Last month, a group of Hong Kong activists (which in itself is an unusual phenomenon, given that a majority of activisism in Hong Kong at present is aimed at local elections, the results of which were released this week and saw a large number of pro-Beijing candidates selected to the territory parliament, sparking protests by pro-democracy supporters) sailed to the Islands and managed to land on one of them before being arrested and promptly deported back to Hong Kong (whose officials did not look at all pleased at having to travel to Japan to collect them) (E). 3 days later a group of 150 Japanese activists made their way to the Islands, ostensibly to remember the sacrifice of Japanese inhabitants of the Islands in the closing months of World War II, but which provided an opportunity for the said activists to make their way ashore and unfurl the Japanese national flag and declare the Islands a sovereign part of Japan (E).
All of this confrontation came to a head during the week with the announcement by the Noda government on Monday that the government had reached a deal with the current private owners of those Islands not yet under state control, and that the Islands would thus be administered by the state. The reaction from Beijing was as expected - Premier Wen Jiabao vowed that China would never "budge even half an inch" from defending its territorial claims, while there was this gem from the Chinese Defence Ministry...""We are watching developments closely and reserve the right to take reciprocal measures." (E) To reinforce this message, on Wednesday it was reported that two Chinese Marine Surveillance vessels had been sent to the vicinity of the Islands (although being unarmed, they were more for appearances' sake than a bona fide attempt to intimidate Japan into rethinking its purchase) (E).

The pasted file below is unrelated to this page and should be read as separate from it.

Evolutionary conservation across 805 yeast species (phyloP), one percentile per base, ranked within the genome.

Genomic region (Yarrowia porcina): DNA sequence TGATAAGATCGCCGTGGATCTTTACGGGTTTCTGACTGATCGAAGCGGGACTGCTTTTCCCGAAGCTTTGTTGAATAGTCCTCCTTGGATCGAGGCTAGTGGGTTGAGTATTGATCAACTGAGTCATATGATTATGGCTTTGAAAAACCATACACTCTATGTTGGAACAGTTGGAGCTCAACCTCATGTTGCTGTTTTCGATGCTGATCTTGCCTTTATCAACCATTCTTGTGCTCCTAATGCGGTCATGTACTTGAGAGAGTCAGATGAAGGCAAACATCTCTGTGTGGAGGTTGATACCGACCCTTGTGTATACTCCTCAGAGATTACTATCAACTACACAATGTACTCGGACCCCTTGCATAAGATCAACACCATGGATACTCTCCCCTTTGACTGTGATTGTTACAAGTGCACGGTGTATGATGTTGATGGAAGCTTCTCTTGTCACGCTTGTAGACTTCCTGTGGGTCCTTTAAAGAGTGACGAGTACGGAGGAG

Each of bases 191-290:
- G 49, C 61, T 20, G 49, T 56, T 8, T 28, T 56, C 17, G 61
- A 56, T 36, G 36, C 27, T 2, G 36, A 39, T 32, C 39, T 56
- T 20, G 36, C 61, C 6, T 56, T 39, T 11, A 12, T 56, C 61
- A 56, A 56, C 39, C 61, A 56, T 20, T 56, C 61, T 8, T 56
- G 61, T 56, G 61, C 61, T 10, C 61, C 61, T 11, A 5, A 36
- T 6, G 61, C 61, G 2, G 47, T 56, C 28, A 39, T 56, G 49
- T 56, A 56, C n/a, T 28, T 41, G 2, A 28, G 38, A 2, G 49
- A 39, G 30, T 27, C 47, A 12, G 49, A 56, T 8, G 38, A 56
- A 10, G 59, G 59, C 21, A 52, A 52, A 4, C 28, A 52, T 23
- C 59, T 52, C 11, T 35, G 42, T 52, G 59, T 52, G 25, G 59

The ramifications of these events have already impacted upon tourism (J), industry (J), and local bilateral relations (J), which are all taking place in what should be the 40th anniversary of the establishment of diplomatic ties between both countries. What most commentators agree on is that the dispute itself appears to be some form of pretext or strategy for domestic politicians and political parties to appeal to nationalistic sentiment among voters (in the case of Japan), and the otherwise politically ostracised Chinese populace who are denied any other form of political expression and who have been taught to loathe Japan as an alternative to directing their frustrations at the Communist Party (a point outlined by Susan Shirk in her analysis of the domestic Chinese political apparatus - "China: Fragile Superpower"). Rikki Kersten hypothesised that this dispute, together with those with South Korea and Russia, provides a pretext for a revision of Japan's pacifist constitution in favour of collective self-defence, a position that may be as potentially destabilising for the region as China's growing military power and sovereignty claims (E).
In a sign that perhaps things might stabilise despite the political rhetoric flying from one side to the other, on Wednesday it was being reported that the head of the Asia and Oceanic Division of Japan's Ministry of Foreign Affairs, Sugiyama Shinsuke, had met with his Chinese counterpart Luo Zhaohui in Beijing in order to convey Japan's position to China and receive a similar explanation from the Chinese (J). Both division heads agreed on the need for clear communication lines between them, and that dialogue would continue. So at the very least, both sides are still talking to one another. Should this situation change, and all dialogue cease coupled with a move by elements of the Chinese Navy into the East China Sea, then as the venacular would have it.."things will get very real".
Such is the apparent pressure building within government over the dispute that perhaps it has claimed its first victim - Japan's new China Ambassador designate Nishimiya Shinichi, who was found this morning collapsed on a road in Shinjuku ward and subsequently transported to hospital (J). According to MOFA colleagues of Nishimiya, he had been "feeling unwell." Quite possibly the greatest understatement yet uttered this year, but indicative of the sort of concern that is now playing itself out in the bureaucracies of both countries. Let's hope that as Michael Cucek has observed, people are merely acting belligerently because that's what's expected of them (E) - i.e, it's all for show, and little more.